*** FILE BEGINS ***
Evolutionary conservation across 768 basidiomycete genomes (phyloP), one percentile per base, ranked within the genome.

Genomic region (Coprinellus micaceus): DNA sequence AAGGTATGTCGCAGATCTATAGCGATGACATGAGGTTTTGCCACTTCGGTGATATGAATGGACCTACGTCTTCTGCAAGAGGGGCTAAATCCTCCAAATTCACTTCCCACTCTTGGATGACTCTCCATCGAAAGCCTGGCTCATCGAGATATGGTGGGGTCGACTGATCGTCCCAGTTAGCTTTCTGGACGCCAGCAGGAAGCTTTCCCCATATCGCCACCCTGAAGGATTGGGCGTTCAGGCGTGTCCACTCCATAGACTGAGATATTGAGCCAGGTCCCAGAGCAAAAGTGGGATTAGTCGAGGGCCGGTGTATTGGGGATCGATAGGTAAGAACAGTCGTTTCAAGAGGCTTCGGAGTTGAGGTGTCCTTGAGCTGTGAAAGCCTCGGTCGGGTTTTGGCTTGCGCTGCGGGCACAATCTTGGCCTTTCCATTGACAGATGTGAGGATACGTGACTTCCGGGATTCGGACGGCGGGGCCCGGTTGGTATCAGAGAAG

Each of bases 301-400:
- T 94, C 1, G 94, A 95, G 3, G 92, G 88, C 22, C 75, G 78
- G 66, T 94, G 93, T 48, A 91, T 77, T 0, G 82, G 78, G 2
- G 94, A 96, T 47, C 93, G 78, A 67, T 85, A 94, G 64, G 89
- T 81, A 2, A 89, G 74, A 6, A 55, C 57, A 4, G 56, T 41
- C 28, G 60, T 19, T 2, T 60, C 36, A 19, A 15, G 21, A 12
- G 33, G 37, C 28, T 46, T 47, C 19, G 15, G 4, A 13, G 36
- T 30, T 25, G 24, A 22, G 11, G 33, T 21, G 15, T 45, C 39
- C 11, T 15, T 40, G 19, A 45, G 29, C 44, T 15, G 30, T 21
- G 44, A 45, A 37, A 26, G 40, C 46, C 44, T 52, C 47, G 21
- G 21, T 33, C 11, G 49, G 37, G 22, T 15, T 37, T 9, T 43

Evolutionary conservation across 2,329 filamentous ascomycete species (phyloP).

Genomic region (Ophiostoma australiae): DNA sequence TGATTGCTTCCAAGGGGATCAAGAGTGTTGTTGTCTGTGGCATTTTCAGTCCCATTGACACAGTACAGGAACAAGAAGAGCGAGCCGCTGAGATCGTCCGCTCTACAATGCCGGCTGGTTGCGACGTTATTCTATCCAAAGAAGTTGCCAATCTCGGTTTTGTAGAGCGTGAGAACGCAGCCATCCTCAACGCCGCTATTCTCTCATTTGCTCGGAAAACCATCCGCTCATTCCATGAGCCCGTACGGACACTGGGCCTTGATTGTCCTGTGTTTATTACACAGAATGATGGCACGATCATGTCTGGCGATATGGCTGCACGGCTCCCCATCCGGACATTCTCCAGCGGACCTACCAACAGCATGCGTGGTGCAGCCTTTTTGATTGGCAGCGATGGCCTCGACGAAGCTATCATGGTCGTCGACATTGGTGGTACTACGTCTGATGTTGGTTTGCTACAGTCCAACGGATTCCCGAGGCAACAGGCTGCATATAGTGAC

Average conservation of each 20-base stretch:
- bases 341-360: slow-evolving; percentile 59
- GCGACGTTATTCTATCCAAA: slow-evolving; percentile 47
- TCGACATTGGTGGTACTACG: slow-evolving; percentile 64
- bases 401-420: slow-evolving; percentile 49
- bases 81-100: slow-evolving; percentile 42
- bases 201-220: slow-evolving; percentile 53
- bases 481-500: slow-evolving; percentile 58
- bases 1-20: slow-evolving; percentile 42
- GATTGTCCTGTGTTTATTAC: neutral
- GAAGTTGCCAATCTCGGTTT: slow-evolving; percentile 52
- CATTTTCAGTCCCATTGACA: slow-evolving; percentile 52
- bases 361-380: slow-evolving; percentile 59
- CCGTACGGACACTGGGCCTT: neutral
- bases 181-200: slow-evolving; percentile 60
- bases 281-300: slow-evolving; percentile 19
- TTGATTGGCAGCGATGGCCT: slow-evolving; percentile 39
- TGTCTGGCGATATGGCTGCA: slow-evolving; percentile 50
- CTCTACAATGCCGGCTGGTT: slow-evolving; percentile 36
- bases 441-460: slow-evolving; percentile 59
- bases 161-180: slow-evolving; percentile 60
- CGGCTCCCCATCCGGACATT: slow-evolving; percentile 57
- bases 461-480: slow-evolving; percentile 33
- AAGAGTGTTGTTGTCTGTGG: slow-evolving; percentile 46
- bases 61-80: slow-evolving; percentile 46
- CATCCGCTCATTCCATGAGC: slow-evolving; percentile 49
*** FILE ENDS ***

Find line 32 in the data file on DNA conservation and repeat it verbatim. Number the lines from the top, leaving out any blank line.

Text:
- TTGATTGGCAGCGATGGCCT: slow-evolving; percentile 39